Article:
The first charm is too tall to use when the tin is closed if there is any elevation to the bottom. I am thinking I will use the large area for the water area and the lid as a backdrop.
I asked them if they have anything smaller. They do and it is a cool charm in that the paddler's arm moves.
Since the arm moves, I want to be sure it functions that way and my idea is to make it move from the outside so the viewer doesn't have to reach into the scene. I talk about this with my husband and we agree that I should be able to attach a wire to the end of the paddle that will make it move.
The first time we attach a wire using solder we realize that there needs to be a second pivot to this set up. I try bending the soldered wire and it comes off. Although the solder seems to hold, it doesn't hold well enough for too much manipulation.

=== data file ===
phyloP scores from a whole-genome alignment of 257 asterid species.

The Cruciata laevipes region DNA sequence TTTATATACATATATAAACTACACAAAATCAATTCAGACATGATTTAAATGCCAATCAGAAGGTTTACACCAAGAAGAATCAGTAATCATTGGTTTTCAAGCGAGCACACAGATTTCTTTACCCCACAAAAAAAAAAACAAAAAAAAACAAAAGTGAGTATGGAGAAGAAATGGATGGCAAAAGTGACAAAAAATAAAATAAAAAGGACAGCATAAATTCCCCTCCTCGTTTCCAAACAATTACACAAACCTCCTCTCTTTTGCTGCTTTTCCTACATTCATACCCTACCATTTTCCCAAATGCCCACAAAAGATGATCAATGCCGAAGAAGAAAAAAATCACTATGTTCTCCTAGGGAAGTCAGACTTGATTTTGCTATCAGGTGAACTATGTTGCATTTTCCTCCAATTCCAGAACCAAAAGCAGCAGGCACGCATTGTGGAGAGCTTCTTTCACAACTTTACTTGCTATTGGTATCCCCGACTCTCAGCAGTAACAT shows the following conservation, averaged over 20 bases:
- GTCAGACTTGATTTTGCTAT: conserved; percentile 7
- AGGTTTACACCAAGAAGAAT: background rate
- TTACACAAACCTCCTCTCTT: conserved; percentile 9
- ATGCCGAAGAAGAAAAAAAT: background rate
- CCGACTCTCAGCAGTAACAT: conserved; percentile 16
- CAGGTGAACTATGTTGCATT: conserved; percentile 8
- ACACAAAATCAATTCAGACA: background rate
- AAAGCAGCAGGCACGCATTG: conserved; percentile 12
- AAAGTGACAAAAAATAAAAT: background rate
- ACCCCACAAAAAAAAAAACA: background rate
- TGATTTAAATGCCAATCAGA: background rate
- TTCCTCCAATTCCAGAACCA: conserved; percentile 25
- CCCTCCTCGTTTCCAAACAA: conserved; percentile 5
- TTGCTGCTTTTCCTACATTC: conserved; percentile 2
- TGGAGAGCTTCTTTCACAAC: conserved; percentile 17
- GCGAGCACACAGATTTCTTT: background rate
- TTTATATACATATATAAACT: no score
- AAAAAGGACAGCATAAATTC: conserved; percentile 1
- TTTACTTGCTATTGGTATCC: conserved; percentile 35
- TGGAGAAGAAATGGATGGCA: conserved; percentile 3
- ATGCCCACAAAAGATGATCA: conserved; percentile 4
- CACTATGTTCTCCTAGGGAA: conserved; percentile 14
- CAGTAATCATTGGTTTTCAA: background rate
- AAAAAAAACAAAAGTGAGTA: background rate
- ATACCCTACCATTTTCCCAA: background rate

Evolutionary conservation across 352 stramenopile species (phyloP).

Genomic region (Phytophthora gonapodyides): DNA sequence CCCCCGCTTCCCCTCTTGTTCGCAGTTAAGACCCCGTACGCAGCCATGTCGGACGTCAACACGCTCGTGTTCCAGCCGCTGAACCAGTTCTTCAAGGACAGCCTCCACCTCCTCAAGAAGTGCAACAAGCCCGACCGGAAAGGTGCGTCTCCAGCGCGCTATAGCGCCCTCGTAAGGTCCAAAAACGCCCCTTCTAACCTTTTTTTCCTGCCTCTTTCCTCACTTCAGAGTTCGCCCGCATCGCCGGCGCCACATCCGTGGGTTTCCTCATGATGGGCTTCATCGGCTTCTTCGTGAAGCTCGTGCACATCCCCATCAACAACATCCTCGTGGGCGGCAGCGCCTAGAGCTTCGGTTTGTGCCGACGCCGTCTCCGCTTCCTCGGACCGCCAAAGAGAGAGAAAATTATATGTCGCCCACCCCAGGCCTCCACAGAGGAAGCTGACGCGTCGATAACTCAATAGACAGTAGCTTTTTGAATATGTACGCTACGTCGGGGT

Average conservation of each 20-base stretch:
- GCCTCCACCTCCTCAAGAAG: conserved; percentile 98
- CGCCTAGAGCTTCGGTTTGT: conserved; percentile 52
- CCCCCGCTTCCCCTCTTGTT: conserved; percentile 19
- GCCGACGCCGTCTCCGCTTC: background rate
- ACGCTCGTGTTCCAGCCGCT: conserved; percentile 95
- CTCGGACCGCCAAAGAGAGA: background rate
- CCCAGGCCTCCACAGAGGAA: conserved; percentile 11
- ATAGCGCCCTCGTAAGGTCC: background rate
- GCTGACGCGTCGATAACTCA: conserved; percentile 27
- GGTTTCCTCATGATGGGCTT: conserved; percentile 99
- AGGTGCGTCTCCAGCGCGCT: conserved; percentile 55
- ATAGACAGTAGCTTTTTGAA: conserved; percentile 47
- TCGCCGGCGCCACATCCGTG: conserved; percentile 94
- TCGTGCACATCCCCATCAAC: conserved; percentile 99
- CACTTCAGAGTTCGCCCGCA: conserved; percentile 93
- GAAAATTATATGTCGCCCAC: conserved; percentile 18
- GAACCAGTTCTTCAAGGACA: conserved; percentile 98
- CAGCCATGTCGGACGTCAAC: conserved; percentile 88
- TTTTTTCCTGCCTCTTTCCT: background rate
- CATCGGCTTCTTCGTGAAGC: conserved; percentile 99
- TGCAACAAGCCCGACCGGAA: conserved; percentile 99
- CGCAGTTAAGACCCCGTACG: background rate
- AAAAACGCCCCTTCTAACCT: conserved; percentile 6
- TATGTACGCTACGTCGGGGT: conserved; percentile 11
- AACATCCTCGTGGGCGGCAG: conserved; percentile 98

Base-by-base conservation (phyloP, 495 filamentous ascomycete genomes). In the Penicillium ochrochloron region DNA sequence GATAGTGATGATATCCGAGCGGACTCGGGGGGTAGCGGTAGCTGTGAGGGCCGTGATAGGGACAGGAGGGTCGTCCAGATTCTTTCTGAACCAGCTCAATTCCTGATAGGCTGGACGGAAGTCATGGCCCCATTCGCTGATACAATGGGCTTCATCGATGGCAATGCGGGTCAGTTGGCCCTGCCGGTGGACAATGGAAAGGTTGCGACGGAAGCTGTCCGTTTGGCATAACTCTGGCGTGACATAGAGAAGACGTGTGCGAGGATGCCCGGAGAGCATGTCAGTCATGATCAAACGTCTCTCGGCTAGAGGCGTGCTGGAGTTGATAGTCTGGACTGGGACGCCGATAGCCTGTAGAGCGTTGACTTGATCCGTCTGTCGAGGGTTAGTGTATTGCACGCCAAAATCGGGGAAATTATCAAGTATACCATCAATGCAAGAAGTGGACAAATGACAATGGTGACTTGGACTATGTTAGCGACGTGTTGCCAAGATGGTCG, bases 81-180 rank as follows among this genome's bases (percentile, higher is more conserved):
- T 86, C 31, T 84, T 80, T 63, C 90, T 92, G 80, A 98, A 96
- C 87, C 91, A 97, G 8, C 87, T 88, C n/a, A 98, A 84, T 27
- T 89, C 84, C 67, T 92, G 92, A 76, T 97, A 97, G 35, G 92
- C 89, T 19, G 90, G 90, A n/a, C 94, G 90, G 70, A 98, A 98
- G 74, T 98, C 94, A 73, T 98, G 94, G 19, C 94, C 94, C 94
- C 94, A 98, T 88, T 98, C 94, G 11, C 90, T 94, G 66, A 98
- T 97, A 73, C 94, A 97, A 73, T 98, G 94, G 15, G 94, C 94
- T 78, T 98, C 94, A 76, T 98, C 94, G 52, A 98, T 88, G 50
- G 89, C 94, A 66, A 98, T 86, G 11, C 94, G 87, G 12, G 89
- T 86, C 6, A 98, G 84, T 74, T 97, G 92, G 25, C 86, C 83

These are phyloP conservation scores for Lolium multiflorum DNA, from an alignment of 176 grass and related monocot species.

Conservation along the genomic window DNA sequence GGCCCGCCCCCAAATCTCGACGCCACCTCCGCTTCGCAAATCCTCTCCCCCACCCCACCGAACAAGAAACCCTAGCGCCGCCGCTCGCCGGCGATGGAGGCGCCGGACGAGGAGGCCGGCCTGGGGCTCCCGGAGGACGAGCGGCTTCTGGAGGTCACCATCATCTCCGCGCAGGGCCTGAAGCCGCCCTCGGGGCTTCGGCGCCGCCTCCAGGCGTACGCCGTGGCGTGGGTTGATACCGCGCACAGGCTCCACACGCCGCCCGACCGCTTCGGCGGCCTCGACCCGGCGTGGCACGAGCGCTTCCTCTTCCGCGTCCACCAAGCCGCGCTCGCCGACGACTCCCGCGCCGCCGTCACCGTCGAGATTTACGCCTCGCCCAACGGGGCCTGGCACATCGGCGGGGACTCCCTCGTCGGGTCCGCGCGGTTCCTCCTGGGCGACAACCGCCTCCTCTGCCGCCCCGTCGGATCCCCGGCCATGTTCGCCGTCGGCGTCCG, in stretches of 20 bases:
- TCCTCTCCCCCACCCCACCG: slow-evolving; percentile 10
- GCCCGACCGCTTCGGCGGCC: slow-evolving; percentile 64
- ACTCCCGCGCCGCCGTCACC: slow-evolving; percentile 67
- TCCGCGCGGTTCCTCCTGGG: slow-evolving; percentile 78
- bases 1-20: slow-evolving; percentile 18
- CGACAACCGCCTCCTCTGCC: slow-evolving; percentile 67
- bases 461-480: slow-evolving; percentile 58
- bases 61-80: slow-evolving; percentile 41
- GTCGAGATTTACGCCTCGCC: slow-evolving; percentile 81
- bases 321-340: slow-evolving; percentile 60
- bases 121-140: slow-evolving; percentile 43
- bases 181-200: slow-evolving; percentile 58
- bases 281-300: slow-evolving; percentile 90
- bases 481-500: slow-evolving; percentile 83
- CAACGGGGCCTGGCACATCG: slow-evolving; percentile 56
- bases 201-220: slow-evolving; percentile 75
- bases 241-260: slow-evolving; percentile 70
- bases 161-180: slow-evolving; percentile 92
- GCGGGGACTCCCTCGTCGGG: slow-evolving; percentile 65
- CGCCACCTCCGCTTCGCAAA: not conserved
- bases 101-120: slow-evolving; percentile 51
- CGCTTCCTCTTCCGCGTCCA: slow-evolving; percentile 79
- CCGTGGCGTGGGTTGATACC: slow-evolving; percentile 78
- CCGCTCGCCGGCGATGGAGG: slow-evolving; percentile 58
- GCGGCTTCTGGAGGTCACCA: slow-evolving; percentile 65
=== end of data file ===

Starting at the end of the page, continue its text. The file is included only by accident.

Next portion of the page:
After repeated application of bent wires, I finally am able to solder a ring to the back of the paddle that clears the canoe properly. Next I add a second wire that is looped through the ring. Previously I had drilled a hole in the side of the tin for the second wire to go out. Once I am satisfied with the alignment of the wires I super-glue the canoe into place.
In this second photo, I have added more paper machie to protect the mechanism from the resin that I will pour to make the water of the scene.
To maintain an open area for the second wire, I used a cut apart straw to cover the wire.
I will trim the outside wire to make a pull of some sort.
I do have to buy some more resin as mine was froze up and discolored. I need to paint the additional paper machie and the canoe.